As we enter a new season, I hope you’ll have many opportunities to explore and experience the rebirth of life after a long winter. As nature photographers, seeing and documenting the natural world is part of who we are. Cherish those special moments and the people you meet along the way.
Story by Sean Fitzgerald, NANPA Past President
A Manatee Image Goes Viral
An interesting article in PetaPixel raises a whole host of troublesome issues for the modern photographer. https://petapixel.com/2017/09/13/shot-hurricane-irma-photo-went-viral-wasnt-paid-dime/ Michael Sechler, a self-professed “photography enthusiast”, shot a very fine image of a manatee beached out of the water by the tidal surge from Hurricane Irma.
He posted it to Facebook, the image went viral, and then the real fun started. Fox News called. The Associated Press called. Everyone wanted to use the image in news stories, but they all wanted it for free.
Color me shocked. Continue reading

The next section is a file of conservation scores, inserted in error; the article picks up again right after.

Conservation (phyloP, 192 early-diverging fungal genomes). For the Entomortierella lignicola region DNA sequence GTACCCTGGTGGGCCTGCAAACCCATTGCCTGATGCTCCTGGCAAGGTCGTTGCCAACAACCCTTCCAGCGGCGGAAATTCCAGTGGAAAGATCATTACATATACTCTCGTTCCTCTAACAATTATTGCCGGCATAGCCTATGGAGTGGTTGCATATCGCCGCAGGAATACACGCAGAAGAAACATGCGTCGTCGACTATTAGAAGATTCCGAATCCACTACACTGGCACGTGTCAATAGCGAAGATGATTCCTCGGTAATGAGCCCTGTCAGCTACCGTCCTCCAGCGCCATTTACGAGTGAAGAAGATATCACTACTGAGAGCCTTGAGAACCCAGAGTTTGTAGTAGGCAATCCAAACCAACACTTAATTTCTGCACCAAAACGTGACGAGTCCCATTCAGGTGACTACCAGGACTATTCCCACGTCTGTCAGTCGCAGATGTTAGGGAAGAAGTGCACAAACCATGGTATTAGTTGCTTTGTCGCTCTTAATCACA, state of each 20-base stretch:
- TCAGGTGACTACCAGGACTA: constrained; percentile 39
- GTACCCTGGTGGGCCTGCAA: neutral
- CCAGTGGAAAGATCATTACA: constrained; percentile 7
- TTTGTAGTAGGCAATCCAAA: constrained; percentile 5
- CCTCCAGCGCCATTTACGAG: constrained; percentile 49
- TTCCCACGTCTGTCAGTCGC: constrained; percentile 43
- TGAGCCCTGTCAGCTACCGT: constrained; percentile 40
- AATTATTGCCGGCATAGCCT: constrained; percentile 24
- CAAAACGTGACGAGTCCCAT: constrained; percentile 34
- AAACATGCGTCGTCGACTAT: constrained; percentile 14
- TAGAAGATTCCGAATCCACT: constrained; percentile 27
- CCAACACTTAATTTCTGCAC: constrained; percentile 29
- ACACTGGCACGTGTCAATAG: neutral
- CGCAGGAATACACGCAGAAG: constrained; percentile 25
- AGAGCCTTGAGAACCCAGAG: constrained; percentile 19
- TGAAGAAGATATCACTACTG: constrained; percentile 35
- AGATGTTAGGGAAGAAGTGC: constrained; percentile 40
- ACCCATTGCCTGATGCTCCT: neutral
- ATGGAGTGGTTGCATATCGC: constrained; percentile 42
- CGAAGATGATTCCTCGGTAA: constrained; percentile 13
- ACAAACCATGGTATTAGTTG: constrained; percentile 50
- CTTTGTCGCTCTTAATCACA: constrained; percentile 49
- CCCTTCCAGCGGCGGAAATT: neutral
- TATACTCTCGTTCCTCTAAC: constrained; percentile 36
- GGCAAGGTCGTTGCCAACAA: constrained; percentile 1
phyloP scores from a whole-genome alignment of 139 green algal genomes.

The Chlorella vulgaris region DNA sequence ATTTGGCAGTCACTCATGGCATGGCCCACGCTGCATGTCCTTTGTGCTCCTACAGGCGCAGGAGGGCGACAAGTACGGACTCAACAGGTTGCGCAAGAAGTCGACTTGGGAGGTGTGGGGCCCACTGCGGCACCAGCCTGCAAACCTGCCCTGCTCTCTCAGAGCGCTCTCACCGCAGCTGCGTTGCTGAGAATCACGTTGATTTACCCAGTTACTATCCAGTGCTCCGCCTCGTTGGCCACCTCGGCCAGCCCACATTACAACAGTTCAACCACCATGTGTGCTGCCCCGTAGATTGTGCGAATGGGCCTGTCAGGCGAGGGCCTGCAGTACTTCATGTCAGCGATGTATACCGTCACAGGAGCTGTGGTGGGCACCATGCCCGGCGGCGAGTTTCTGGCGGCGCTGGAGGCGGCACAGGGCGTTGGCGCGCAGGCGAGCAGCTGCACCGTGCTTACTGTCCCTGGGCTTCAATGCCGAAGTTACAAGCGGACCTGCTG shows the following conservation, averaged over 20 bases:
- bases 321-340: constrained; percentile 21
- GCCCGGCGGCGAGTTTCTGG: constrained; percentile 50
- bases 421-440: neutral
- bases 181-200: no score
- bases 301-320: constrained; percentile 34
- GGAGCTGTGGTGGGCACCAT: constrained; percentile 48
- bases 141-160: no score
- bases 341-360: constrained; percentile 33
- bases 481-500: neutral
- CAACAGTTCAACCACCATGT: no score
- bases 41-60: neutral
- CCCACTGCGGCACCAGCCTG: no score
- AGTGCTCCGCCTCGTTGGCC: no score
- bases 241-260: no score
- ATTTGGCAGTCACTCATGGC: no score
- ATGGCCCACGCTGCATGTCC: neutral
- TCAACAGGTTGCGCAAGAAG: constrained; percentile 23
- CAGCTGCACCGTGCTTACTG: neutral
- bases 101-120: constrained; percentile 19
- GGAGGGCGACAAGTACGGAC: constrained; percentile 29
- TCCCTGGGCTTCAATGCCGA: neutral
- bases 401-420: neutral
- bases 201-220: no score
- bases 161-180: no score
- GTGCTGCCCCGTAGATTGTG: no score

My, how time flies. I am coming to the end of my term as president of NANPA and it feels like I just started. It is thrilling to see how NANPA has evolved to adapt and thrive. Where many similar organizations are shrinking or dying, NANPA stands tall, and we are well-positioned for the future.
Do we still have challenges? Oh yes! We must reach new audiences and attract new members, including younger ones. We need to provide our diverse membership more relevant benefits. And we have to continue to adapt to today’s challenges while staying true to NANPA’s values. Continue reading
It is easy for digital photographers to get lazy out in the field — “Oh, I can fix it digitally, later. . . .”